Decide your priorities: if you’ve got an urge to see elephants, head to Chobe. If you’re desperate to see African wild dogs, try Moremi Game Reserve. If you want to mingle with meerkats, head to Gweta and the Makgadikgadi Salt Pans.

Swap a luxury lodge for a tent

Wild camping is illegal in Botswana, but the country has no shortage of brilliant campsites. If you want to be immersed in nature, opt for an unfenced area of a national park or reserve and expect to encounter numerous wild visitors. Some sites have a water faucet and a fire pit, and they all have an ablution area with shared bathrooms and showers. You need to book a space in advance, especially from June through September, and make sure you set up camp before it gets dark.

Or you can opt for somewhere livelier to pitch your tent, like Planet Baobab, and enjoy the open-air bar-cum-restaurant and smart facilities, all towered over by statuesque baobab trees that look a lot like the eternally wise Deku Tree from the Legend of Zelda game series.

Happy African street vendor in Botswana smiling at a customer, shack with vegetables and fruits
Buying food from roadside stalls and markets will save you cash © poco_bw / Getty Images

Save money by basing yourself in the urban jungle

It might not be as atmospheric as wilderness camping, but basing yourself in Maun – the gateway to the Okavango Delta, Nxai Pans and the Central Kalahari – or Kasane, a pebbles-throw from Chobe riverfront, will give you access to more wallet-friendly accommodations, grocery stores and local restaurants. Use the money you save to splurge on day-long game drives, sunset cruises and even scenic flights.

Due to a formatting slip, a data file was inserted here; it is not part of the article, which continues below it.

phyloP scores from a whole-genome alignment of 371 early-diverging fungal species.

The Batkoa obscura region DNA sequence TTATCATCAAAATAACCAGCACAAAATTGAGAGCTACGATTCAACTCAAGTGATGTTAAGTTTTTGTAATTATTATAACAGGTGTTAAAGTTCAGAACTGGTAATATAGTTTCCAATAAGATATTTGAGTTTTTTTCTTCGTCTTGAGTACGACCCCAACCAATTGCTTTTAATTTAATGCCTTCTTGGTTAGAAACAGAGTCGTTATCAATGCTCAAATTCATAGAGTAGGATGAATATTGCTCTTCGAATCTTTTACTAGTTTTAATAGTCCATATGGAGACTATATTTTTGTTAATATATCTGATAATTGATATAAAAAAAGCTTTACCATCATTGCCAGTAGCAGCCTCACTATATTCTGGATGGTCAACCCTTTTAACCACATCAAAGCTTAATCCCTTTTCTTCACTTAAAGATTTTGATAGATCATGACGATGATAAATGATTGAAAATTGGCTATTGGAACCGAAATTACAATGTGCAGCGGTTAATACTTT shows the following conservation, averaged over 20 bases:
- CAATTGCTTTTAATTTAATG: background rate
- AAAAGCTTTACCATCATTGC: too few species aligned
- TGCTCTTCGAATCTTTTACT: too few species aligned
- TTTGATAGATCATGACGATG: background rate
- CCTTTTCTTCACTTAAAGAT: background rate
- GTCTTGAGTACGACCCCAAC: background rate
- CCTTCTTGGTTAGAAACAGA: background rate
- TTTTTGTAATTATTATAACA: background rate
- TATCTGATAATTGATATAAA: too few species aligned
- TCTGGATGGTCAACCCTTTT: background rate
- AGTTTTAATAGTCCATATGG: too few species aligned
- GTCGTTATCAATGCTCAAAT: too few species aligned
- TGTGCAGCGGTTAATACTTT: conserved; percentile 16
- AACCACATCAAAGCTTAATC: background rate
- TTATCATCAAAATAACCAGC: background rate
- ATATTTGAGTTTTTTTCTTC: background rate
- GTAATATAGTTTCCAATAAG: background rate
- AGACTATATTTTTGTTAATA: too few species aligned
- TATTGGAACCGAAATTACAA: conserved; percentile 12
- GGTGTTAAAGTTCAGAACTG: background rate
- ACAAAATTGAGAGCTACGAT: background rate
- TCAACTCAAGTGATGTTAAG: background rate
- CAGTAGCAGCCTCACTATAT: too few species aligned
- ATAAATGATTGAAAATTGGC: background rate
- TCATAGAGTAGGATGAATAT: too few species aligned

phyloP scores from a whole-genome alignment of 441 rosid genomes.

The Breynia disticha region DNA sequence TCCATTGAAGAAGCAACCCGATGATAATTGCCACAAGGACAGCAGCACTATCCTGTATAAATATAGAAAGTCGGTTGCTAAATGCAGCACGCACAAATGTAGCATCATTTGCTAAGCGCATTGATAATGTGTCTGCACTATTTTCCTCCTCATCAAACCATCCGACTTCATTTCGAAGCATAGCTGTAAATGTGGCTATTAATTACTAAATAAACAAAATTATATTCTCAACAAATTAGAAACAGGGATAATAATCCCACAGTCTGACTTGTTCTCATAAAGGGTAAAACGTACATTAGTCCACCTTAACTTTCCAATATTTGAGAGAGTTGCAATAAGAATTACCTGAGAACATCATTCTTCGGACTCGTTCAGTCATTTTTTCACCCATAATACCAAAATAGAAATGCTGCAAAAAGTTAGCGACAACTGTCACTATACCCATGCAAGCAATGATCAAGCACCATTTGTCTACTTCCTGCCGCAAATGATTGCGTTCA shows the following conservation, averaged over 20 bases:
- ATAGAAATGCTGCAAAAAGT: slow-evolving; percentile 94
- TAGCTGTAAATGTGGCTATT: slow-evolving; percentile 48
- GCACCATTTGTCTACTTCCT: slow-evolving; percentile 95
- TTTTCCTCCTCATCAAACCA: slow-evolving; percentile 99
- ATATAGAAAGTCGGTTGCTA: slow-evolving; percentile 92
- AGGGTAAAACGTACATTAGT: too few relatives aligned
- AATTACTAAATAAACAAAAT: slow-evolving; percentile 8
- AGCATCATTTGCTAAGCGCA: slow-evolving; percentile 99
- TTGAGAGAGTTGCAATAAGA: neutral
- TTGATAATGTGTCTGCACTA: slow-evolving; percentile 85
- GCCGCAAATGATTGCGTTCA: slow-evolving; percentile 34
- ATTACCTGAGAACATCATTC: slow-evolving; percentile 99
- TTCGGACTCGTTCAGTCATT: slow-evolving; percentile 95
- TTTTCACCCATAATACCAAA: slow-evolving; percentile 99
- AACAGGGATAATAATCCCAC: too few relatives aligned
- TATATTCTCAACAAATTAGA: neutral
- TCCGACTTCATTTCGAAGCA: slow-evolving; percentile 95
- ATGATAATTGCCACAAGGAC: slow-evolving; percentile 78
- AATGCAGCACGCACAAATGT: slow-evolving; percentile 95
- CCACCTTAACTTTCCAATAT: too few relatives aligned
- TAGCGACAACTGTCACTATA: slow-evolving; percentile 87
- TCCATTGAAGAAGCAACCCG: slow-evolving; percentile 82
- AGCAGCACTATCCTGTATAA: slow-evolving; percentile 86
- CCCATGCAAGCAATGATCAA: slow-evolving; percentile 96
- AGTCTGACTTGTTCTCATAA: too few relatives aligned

Look out for budget-friendly lodges in five-star locations

If you’d be happier with four solid walls and a roof, you can still save money on your trip to Botswana. Savvy travelers should seek out less pricey accommodations in the same vicinity as the super-luxe safari lodges: budget-oriented digs might not have all the bells and whistles, sure, but they’ll share the same landscapes and wild encounters.

For example, Planet Baobab is the cheaper cousin of the renowned Jack’s Camp in the Makgadikgadi Pans. If you don’t want to camp, you can book into a rondavel-style room. Game drives will get you up close to desert-adapted lions, meerkats and the dazzling zebra migration.

Wildlife watching can be done from the road

With no fences keeping wildlife contained to reserve boundaries, wildlife often crosses the major highway routes in Northern Botswana between Nata and Kasane as you drive towards Chobe National Park, and also Nata and Maun, which passes through the Makgadikgadi National Park. It’s not uncommon to encounter elephants, giraffes, zebras, ostriches, sables and even Southern ground hornbills on these tarred roads.

This article was first published Aug 14, 2022 and updated Oct 27, 2023.